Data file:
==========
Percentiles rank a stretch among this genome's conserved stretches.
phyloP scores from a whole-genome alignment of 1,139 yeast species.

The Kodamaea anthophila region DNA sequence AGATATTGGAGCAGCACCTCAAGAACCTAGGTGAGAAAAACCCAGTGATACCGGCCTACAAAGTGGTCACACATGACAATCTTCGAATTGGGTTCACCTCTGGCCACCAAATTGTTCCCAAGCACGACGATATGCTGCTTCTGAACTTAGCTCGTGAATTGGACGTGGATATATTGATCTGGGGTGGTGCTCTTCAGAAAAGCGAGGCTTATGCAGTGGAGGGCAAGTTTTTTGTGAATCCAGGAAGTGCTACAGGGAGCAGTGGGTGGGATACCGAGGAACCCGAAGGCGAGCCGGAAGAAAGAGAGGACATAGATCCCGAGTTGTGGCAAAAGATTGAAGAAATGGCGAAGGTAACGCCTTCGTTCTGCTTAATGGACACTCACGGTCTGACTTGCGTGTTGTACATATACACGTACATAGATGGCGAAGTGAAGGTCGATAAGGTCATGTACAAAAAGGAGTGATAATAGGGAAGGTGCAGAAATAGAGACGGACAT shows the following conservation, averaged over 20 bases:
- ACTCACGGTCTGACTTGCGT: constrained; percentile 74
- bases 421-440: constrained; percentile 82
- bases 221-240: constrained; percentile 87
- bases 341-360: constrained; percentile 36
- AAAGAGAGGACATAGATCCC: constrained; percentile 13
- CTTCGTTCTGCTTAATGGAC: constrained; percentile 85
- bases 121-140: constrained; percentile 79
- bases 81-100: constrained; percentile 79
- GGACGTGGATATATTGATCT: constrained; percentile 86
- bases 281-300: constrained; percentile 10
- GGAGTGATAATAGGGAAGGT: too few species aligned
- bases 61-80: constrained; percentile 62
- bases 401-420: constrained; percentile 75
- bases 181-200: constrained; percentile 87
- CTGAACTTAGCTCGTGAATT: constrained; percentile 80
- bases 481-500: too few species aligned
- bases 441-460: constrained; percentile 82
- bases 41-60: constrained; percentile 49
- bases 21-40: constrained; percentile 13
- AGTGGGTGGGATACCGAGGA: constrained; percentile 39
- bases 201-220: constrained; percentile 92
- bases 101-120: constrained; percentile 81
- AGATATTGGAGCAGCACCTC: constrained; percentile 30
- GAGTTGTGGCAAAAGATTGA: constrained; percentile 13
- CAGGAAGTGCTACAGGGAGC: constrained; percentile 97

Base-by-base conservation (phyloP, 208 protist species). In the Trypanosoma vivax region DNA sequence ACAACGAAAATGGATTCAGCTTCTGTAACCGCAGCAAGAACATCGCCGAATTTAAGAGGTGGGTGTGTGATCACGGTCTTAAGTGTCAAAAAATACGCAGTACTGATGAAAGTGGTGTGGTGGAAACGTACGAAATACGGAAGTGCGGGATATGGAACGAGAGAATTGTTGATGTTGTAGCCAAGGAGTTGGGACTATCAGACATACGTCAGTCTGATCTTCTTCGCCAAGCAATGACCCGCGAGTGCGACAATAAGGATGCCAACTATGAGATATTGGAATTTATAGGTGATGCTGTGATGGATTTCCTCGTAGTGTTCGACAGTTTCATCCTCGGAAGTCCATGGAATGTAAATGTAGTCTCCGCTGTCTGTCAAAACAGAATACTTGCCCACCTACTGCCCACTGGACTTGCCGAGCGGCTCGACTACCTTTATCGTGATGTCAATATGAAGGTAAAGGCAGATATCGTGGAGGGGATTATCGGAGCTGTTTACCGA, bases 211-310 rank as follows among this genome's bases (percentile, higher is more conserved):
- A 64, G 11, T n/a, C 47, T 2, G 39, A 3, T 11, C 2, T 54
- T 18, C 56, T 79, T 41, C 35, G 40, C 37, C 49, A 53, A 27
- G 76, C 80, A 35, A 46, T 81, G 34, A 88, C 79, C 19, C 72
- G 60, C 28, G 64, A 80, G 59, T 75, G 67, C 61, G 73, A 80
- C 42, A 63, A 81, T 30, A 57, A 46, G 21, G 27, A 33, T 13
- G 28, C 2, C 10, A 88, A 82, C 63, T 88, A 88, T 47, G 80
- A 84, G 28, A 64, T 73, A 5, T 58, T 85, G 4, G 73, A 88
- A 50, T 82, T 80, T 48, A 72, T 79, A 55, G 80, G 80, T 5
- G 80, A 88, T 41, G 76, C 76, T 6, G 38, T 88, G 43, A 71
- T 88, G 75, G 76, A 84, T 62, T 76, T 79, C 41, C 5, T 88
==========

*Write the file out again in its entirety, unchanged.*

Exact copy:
Percentiles rank a stretch among this genome's conserved stretches.
phyloP scores from a whole-genome alignment of 1,139 yeast species.

The Kodamaea anthophila region DNA sequence AGATATTGGAGCAGCACCTCAAGAACCTAGGTGAGAAAAACCCAGTGATACCGGCCTACAAAGTGGTCACACATGACAATCTTCGAATTGGGTTCACCTCTGGCCACCAAATTGTTCCCAAGCACGACGATATGCTGCTTCTGAACTTAGCTCGTGAATTGGACGTGGATATATTGATCTGGGGTGGTGCTCTTCAGAAAAGCGAGGCTTATGCAGTGGAGGGCAAGTTTTTTGTGAATCCAGGAAGTGCTACAGGGAGCAGTGGGTGGGATACCGAGGAACCCGAAGGCGAGCCGGAAGAAAGAGAGGACATAGATCCCGAGTTGTGGCAAAAGATTGAAGAAATGGCGAAGGTAACGCCTTCGTTCTGCTTAATGGACACTCACGGTCTGACTTGCGTGTTGTACATATACACGTACATAGATGGCGAAGTGAAGGTCGATAAGGTCATGTACAAAAAGGAGTGATAATAGGGAAGGTGCAGAAATAGAGACGGACAT shows the following conservation, averaged over 20 bases:
- ACTCACGGTCTGACTTGCGT: constrained; percentile 74
- bases 421-440: constrained; percentile 82
- bases 221-240: constrained; percentile 87
- bases 341-360: constrained; percentile 36
- AAAGAGAGGACATAGATCCC: constrained; percentile 13
- CTTCGTTCTGCTTAATGGAC: constrained; percentile 85
- bases 121-140: constrained; percentile 79
- bases 81-100: constrained; percentile 79
- GGACGTGGATATATTGATCT: constrained; percentile 86
- bases 281-300: constrained; percentile 10
- GGAGTGATAATAGGGAAGGT: too few species aligned
- bases 61-80: constrained; percentile 62
- bases 401-420: constrained; percentile 75
- bases 181-200: constrained; percentile 87
- CTGAACTTAGCTCGTGAATT: constrained; percentile 80
- bases 481-500: too few species aligned
- bases 441-460: constrained; percentile 82
- bases 41-60: constrained; percentile 49
- bases 21-40: constrained; percentile 13
- AGTGGGTGGGATACCGAGGA: constrained; percentile 39
- bases 201-220: constrained; percentile 92
- bases 101-120: constrained; percentile 81
- AGATATTGGAGCAGCACCTC: constrained; percentile 30
- GAGTTGTGGCAAAAGATTGA: constrained; percentile 13
- CAGGAAGTGCTACAGGGAGC: constrained; percentile 97

Base-by-base conservation (phyloP, 208 protist species). In the Trypanosoma vivax region DNA sequence ACAACGAAAATGGATTCAGCTTCTGTAACCGCAGCAAGAACATCGCCGAATTTAAGAGGTGGGTGTGTGATCACGGTCTTAAGTGTCAAAAAATACGCAGTACTGATGAAAGTGGTGTGGTGGAAACGTACGAAATACGGAAGTGCGGGATATGGAACGAGAGAATTGTTGATGTTGTAGCCAAGGAGTTGGGACTATCAGACATACGTCAGTCTGATCTTCTTCGCCAAGCAATGACCCGCGAGTGCGACAATAAGGATGCCAACTATGAGATATTGGAATTTATAGGTGATGCTGTGATGGATTTCCTCGTAGTGTTCGACAGTTTCATCCTCGGAAGTCCATGGAATGTAAATGTAGTCTCCGCTGTCTGTCAAAACAGAATACTTGCCCACCTACTGCCCACTGGACTTGCCGAGCGGCTCGACTACCTTTATCGTGATGTCAATATGAAGGTAAAGGCAGATATCGTGGAGGGGATTATCGGAGCTGTTTACCGA, bases 211-310 rank as follows among this genome's bases (percentile, higher is more conserved):
- A 64, G 11, T n/a, C 47, T 2, G 39, A 3, T 11, C 2, T 54
- T 18, C 56, T 79, T 41, C 35, G 40, C 37, C 49, A 53, A 27
- G 76, C 80, A 35, A 46, T 81, G 34, A 88, C 79, C 19, C 72
- G 60, C 28, G 64, A 80, G 59, T 75, G 67, C 61, G 73, A 80
- C 42, A 63, A 81, T 30, A 57, A 46, G 21, G 27, A 33, T 13
- G 28, C 2, C 10, A 88, A 82, C 63, T 88, A 88, T 47, G 80
- A 84, G 28, A 64, T 73, A 5, T 58, T 85, G 4, G 73, A 88
- A 50, T 82, T 80, T 48, A 72, T 79, A 55, G 80, G 80, T 5
- G 80, A 88, T 41, G 76, C 76, T 6, G 38, T 88, G 43, A 71
- T 88, G 75, G 76, A 84, T 62, T 76, T 79, C 41, C 5, T 88